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Statoil to Use RFID to Manage Drill Pipes at Offshore Rigs
Low-frequency tags and readers provided by Trac ID will help the oil and gas company to determine the lifespan of each pipe lowered into an oil well.
Jun 26, 2012—Global oil and gas firm Statoil has begun the deployment of a low-frequency (LF) radio frequency identification solution that will track the use of drill equipment as it is lowered into and removed from offshore drill holes, thereby retaining a record of how much and how frequently the equipment is used, and thus the amount of useful life it retains. That information will allow the company to better manage its inventory, and ensure that equipment is not used longer than it should be, or discarded before reaching the end of its lifespan.
The solution, known as the Drilling Operations Tracking System (DOTS), is provided by Norwegian RFID firm Trac ID Systems, and consists of 125 kHz RFID tags and readers compliant with the ISO 18000-2 standard, as well as software to manage the RFID read data.
With the RFID system, the company also intends to improve its usage of drill pipes based on better, more accurate data regarding the length of time that each pipe has already been used, says Marianne Høie, Statoil's senior advisor of drilling technology, and to reduce exposure time for the rig crew on the main deck. Currently, data about the pipes and their usage is recorded manually using a Microsoft Excel spreadsheet—a process that is prone to errors. In addition, she says, "the rig crew spends a long time on the main deck taking different measurements of each drill pipe." While carrying out these tasks, workers are exposed to various hazards on the main deck, where heavy equipment is operated near the well opening. "RFID will reduce the amount of time spent on the main deck by the rig crew," Høie states. "They will only need to scan each pipe by the handheld scanners, and they will be able to get all the drill-pipe information they need."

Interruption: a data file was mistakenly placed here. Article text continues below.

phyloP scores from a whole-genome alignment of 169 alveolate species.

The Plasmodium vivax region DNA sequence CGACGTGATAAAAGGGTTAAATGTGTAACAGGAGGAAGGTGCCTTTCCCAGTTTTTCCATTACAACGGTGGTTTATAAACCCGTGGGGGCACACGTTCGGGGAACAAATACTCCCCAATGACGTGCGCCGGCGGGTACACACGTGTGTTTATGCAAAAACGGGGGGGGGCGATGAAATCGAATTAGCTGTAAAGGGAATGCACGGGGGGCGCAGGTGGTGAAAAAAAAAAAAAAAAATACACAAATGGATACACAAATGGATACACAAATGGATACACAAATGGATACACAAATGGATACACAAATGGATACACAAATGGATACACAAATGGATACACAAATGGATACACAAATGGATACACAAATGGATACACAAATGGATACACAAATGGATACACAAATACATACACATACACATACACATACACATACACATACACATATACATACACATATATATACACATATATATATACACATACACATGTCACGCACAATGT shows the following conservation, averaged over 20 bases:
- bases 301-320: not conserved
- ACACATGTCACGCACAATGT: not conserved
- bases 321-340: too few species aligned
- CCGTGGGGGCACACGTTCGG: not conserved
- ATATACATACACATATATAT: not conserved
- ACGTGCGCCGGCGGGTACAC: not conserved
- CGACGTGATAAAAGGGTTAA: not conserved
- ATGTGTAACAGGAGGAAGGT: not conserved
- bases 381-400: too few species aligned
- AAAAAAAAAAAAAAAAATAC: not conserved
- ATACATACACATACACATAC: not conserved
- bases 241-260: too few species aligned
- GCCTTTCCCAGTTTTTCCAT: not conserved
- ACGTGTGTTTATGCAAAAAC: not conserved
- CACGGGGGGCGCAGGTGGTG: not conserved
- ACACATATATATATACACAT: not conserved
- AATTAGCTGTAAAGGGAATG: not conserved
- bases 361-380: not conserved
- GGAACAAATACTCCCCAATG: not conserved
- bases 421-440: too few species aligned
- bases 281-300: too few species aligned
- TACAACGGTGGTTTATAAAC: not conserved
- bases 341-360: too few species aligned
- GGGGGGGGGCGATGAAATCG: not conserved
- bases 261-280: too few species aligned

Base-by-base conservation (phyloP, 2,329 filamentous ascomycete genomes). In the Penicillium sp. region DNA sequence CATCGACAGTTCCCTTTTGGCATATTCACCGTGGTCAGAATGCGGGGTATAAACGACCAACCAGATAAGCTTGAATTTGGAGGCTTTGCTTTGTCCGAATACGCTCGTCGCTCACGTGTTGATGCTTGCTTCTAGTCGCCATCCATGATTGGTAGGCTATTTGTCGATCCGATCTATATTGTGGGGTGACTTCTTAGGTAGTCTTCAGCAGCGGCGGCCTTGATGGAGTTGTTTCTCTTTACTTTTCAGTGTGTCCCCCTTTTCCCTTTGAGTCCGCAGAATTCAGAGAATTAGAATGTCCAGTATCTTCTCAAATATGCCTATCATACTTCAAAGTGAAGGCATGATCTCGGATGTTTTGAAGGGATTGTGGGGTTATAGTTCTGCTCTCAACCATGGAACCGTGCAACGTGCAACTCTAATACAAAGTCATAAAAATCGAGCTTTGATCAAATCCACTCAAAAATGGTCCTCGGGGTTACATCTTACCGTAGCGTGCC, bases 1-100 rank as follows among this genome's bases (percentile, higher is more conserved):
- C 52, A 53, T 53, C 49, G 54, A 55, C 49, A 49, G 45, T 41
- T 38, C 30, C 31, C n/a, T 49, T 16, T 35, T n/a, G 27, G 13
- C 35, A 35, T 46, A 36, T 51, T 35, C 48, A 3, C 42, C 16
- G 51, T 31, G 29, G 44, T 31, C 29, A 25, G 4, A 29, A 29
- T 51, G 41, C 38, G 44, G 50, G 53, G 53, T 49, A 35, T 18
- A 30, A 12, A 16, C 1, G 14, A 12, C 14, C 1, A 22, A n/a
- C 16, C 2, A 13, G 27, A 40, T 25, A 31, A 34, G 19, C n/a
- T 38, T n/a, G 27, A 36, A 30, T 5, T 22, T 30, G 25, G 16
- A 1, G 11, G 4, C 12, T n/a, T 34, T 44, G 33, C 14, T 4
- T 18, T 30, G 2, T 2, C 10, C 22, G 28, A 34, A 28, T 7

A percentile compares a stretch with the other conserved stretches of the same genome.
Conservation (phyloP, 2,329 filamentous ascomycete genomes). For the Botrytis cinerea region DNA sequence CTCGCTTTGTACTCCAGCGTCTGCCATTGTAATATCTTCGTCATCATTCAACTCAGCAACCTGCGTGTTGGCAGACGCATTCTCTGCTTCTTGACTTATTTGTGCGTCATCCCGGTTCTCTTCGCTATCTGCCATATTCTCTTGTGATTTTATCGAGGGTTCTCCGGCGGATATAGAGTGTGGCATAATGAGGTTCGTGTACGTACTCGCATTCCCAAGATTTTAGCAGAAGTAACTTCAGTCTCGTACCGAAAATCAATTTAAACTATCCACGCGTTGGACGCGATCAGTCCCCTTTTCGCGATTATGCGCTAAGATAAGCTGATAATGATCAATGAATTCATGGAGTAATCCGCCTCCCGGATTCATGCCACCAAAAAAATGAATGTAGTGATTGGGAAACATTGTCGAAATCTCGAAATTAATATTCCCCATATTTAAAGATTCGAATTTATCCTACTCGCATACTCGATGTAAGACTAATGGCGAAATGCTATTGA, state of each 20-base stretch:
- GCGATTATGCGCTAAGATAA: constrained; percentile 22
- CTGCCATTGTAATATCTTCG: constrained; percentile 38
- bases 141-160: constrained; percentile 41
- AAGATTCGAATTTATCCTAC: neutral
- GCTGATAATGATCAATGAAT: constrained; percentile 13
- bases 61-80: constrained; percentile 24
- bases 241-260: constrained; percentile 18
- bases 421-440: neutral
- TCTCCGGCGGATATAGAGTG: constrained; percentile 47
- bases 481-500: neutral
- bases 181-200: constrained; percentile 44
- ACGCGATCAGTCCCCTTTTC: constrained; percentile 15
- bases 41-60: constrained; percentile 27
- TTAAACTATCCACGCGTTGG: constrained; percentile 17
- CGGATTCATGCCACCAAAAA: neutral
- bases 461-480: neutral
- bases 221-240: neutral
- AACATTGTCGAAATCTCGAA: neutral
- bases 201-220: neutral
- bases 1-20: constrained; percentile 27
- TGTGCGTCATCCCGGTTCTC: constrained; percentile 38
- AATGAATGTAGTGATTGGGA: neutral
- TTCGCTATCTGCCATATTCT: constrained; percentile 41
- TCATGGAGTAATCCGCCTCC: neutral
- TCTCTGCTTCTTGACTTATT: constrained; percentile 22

Oil-rig equipment consists of a series of drill-pipe sections joined together in a string and lowered into a drilled well. A pipe's location within the string, along with how long it remains in operation, can dictate its lifespan. Tracking that information by paper, however, is complicated, and can lead to a piece of equipment being retired before it needs to be, or the risk of a weakened drill pipe being used that should have been removed from inventory. For example, in the event that records regarding a particular piece of equipment are incomplete, the owners will discard that item rather than risk using it after it has reached its maximum usage life.
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